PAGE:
It sounds like you're describing what George Lucas created for The Phantom Menace in 1999 or what Robert Rodriguez did more recently with Sin City in 2005. Since this technology has existed for years, why is it just now being applied to BSG?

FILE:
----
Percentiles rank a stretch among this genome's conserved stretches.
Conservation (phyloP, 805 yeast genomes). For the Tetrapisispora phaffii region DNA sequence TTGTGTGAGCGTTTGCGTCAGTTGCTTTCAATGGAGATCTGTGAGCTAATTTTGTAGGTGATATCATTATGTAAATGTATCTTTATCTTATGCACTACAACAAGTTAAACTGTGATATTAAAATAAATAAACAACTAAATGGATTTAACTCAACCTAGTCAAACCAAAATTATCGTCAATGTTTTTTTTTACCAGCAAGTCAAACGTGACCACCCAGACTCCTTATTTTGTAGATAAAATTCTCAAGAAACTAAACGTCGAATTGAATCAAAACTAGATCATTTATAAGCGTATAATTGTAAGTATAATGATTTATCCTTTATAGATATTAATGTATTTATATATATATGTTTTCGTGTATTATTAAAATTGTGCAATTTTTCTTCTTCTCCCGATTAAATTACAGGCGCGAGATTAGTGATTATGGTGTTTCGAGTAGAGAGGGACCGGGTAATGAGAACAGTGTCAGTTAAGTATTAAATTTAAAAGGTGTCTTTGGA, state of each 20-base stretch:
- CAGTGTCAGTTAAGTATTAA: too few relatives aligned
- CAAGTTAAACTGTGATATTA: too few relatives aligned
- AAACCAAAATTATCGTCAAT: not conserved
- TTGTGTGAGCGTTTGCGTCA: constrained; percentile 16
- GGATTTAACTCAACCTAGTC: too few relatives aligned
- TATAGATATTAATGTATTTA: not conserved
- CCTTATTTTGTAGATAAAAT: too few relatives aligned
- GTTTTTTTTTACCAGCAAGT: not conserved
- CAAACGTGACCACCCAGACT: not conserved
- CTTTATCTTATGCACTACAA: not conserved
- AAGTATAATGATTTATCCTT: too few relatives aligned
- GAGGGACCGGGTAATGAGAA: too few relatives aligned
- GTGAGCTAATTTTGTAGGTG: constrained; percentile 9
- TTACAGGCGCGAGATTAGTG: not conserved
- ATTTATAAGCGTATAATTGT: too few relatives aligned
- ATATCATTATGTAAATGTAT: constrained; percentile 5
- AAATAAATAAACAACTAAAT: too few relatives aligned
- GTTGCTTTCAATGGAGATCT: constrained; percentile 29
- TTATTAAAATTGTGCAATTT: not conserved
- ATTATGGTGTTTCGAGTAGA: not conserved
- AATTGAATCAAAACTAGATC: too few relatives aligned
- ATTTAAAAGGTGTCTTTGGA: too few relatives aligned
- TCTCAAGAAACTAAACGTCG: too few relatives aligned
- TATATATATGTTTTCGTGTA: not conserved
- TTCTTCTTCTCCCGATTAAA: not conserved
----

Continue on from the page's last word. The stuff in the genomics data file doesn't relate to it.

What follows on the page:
David Eick: "It's not that the technology didn't exist but it has always been cost-prohibitive and frankly remains cost-prohibitive. With a lot of the expensive visual efx shows on broadcast TV that may have five, eight, even ten times our budget I have to imagine that bureaucracies and certain traditions of how visual effects are produced for television remain entrenched in their thinking. I don't know these people personally and I'm not intimately involved in their process, but, I look at their shots that I know cost a lot more and took much more resources than shots that we're doing and I know ours are better. I just know that we're doing better work and that there's a more tactile, immersive reality to our 3D work. If you can find the artists and can build from within a uniform apparatus as, I say an army, that is accountable to production that does not have any overhead or amortization necessary other than your show, so you’re not going to an outside company or visual efx house but are just building it in-house, you can do amazing things for an amazingly low number. What you have to circumvent in modern television making is a bureaucracy, attendant to most major studios and networks, that demands that you use outside visual efx houses because they're trusted, because the suits don't want to worry about shots not being delivered on time or being up to snuff. It's that bureaucracy that costs so much more money and, in my opinion, delivers such inferior work. We were fortunate enough during the earliest days of Battlestar that, despite some pressure and some resistance, we were able to win that fight to not be forced to dump our shots off at an outside visual efx house, but instead got to create them in-house where we had total control of them. We were therefore able to deliver better work and as the technology advanced as it did in-between Battlestar and Blood & Chrome, we were able to build fewer sets and create more digitally. That's the upside for a show like Blood & Chrome plus it also offers an aesthetic distinction. It's not just that we accomplished it differently, it's that it looks and feels different from Battlestar and that makes Blood & Chrome feel new and unique and different for a new audience."